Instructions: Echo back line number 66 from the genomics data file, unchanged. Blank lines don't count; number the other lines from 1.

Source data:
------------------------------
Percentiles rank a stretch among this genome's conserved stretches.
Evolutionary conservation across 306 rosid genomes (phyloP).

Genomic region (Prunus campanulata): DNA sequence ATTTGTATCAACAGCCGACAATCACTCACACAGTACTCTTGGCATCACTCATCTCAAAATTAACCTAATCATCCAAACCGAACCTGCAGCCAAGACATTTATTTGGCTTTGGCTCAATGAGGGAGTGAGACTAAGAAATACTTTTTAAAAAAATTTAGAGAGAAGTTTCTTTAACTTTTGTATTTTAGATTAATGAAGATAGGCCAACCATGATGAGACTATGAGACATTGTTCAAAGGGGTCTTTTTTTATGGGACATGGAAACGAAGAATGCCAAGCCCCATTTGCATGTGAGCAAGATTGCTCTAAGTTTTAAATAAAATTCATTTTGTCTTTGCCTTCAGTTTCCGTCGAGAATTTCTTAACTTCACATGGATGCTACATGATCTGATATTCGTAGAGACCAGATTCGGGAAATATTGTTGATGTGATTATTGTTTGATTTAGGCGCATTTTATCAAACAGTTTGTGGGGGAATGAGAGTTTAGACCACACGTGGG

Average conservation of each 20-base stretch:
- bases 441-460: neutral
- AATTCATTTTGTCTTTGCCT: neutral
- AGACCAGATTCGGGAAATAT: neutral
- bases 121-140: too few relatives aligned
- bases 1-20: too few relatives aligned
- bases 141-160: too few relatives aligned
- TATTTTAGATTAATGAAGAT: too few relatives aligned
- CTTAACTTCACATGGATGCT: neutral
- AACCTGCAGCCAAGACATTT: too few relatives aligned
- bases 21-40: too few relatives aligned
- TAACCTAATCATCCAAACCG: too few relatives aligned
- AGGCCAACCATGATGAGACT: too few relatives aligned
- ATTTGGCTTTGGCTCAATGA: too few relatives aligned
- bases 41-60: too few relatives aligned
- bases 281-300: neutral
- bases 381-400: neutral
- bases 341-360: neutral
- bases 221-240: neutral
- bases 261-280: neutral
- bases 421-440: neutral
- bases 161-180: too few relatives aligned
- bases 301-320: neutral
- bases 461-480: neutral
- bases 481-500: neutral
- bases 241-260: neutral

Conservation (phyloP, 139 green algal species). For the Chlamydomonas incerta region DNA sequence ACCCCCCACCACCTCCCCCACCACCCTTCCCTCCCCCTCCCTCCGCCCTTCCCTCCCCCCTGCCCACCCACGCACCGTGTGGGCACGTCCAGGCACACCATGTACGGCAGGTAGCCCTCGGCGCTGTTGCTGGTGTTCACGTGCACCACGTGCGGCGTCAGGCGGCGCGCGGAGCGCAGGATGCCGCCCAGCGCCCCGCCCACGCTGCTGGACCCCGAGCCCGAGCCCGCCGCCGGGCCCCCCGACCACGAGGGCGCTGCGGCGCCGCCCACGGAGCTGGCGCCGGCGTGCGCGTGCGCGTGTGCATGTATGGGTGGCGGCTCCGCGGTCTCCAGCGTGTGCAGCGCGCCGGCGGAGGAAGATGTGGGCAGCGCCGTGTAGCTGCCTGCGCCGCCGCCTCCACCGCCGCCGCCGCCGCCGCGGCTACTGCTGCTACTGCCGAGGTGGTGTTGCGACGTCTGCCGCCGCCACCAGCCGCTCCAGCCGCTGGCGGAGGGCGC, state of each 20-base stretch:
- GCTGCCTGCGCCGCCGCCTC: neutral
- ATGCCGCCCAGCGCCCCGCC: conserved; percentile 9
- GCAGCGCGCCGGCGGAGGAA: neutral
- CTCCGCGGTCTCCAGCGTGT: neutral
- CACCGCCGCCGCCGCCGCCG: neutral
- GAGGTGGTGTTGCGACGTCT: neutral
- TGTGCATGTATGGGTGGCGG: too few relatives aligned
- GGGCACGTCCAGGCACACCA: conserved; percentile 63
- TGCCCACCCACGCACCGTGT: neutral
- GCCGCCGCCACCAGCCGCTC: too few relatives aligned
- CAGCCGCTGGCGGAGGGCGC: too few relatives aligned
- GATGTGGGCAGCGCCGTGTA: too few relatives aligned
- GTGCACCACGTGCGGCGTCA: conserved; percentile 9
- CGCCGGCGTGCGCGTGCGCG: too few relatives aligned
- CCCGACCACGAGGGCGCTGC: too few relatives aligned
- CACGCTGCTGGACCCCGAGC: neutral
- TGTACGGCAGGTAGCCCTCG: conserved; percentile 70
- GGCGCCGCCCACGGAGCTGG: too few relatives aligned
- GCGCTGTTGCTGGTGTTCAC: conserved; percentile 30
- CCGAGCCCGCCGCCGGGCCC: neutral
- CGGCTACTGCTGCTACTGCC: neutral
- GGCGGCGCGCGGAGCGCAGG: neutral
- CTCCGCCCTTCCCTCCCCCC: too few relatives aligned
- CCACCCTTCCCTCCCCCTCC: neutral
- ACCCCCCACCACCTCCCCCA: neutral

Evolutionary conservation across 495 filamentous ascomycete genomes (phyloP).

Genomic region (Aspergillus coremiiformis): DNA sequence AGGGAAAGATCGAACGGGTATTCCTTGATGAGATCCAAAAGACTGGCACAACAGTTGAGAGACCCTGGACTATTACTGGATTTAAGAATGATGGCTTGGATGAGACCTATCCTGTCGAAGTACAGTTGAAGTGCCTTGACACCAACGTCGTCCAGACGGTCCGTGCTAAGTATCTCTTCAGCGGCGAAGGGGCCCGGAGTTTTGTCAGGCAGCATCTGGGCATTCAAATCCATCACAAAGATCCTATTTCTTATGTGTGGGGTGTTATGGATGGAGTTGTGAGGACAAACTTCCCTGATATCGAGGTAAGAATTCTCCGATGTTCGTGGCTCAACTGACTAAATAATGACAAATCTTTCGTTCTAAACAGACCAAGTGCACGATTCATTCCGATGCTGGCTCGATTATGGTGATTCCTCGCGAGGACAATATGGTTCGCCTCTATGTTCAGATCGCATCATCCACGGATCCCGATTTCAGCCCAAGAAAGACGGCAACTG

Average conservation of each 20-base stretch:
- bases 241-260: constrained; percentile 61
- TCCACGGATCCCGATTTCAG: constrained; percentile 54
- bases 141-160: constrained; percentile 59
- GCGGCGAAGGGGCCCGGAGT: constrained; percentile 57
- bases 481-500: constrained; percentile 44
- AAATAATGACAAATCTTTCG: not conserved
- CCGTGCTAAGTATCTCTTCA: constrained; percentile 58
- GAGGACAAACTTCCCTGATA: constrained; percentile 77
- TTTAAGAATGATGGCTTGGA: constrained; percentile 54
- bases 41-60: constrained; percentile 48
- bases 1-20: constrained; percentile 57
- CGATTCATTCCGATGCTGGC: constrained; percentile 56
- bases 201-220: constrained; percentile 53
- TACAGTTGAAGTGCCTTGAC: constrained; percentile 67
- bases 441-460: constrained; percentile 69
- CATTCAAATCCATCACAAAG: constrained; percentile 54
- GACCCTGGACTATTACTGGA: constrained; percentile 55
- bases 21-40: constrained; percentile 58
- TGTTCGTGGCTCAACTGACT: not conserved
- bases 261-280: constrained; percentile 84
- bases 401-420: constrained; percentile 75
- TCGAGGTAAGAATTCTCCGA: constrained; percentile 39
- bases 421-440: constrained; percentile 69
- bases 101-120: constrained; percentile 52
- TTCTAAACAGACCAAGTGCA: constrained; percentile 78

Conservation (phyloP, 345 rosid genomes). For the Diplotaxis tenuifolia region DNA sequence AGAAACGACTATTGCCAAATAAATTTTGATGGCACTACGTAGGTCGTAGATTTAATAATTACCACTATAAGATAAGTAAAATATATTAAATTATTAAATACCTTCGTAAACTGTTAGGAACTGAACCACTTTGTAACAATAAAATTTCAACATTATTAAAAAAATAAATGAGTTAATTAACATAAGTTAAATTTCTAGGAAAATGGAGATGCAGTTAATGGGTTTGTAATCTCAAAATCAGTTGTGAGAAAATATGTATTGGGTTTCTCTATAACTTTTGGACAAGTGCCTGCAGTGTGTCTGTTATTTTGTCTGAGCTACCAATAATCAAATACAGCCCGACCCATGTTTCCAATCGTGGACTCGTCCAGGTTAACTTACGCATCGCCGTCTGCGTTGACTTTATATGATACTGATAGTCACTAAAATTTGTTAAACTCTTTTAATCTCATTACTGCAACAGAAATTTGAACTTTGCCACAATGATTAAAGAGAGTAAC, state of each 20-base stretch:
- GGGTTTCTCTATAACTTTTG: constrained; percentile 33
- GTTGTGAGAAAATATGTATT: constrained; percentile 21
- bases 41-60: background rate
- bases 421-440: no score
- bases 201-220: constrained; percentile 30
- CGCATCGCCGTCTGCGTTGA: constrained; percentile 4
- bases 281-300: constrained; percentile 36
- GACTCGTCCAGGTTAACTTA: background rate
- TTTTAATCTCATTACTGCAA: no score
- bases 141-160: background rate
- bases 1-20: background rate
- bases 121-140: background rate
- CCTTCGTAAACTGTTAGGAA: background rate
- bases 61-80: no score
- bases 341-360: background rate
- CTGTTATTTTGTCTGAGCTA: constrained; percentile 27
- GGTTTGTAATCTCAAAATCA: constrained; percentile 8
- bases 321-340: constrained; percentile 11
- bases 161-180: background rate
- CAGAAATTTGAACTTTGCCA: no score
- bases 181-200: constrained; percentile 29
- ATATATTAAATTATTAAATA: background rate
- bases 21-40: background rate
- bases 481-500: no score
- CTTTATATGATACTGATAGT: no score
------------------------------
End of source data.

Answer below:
- GAGGACAAACTTCCCTGATA: constrained; percentile 77